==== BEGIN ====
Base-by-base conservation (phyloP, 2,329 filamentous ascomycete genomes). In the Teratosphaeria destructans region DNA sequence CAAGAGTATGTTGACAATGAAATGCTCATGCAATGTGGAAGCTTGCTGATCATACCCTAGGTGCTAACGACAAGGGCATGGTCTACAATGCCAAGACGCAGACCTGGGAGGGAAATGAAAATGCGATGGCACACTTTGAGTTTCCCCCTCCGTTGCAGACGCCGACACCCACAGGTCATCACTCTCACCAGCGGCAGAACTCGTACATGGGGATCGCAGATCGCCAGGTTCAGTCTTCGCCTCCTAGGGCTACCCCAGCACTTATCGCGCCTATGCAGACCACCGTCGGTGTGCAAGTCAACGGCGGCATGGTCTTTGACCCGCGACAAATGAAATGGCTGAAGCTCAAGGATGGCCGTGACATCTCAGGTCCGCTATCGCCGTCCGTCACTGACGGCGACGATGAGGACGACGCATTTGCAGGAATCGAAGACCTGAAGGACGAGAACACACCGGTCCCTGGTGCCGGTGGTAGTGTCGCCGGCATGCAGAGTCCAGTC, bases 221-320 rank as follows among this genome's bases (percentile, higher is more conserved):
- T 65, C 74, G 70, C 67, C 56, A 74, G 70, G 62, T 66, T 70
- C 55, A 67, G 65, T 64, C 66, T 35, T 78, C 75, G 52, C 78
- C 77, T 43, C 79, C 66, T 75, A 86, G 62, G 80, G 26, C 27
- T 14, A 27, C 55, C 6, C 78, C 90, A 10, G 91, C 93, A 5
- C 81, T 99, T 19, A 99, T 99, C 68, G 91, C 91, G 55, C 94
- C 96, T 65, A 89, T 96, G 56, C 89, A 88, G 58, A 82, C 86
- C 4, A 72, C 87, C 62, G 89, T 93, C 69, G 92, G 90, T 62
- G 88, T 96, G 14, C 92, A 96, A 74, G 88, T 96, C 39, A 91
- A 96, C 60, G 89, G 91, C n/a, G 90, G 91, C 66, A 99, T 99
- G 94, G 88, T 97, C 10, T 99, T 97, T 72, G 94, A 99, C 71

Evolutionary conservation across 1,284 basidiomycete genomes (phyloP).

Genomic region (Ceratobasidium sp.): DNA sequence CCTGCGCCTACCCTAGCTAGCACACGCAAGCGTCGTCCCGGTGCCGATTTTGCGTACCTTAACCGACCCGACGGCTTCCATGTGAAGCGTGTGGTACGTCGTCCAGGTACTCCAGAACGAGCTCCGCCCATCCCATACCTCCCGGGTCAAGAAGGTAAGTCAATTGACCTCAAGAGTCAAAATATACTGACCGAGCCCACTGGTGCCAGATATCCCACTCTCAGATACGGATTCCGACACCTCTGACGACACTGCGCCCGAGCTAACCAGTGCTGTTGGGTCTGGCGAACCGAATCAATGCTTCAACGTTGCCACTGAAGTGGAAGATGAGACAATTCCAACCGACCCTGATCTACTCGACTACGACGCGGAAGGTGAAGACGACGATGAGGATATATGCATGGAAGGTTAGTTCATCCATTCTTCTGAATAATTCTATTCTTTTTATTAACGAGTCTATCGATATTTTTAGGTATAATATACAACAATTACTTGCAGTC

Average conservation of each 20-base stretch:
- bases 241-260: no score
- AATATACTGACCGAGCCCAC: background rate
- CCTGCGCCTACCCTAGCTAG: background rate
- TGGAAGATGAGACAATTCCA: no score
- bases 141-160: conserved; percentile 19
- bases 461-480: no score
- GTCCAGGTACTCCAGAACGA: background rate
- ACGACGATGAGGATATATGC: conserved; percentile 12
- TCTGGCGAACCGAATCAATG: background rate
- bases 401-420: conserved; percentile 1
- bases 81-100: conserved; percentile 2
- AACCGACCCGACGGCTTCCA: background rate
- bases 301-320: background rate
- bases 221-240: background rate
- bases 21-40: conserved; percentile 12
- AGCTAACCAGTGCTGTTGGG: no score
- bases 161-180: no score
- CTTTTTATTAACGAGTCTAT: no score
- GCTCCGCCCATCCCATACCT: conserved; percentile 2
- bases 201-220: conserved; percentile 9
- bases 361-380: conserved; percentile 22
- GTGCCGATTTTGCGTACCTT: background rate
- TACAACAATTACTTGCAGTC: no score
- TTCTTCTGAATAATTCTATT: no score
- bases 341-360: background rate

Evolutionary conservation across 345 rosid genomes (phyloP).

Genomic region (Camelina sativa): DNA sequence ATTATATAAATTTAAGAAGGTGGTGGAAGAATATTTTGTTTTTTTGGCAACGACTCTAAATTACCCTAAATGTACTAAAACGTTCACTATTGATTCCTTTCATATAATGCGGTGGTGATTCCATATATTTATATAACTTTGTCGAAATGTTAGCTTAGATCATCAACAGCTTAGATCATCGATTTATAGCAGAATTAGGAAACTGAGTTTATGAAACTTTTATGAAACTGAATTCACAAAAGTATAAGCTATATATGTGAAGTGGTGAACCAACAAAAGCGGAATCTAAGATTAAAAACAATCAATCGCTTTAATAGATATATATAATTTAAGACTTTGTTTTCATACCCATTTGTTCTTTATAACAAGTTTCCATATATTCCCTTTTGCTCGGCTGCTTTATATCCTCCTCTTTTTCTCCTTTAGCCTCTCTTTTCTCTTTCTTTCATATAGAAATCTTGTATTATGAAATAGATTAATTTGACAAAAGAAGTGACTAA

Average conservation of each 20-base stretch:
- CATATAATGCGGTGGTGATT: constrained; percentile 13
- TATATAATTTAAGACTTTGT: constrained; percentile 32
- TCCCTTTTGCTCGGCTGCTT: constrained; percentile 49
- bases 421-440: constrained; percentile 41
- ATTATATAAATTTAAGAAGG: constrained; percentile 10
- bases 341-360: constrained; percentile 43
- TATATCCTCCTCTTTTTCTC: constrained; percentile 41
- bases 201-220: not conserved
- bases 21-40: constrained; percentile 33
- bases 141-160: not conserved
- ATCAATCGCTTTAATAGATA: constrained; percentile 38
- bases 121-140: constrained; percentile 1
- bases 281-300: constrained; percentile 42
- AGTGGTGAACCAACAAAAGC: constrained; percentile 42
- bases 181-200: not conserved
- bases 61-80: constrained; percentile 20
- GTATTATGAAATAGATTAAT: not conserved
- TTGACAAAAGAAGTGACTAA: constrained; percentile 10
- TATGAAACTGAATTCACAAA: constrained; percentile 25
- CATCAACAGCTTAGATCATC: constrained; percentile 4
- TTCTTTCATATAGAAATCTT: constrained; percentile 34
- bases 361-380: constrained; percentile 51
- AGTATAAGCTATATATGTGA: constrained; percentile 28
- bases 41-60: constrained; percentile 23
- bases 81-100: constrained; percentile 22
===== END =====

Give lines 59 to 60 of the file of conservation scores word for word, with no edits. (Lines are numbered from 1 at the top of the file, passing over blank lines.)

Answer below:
- GTATTATGAAATAGATTAAT: not conserved
- TTGACAAAAGAAGTGACTAA: constrained; percentile 10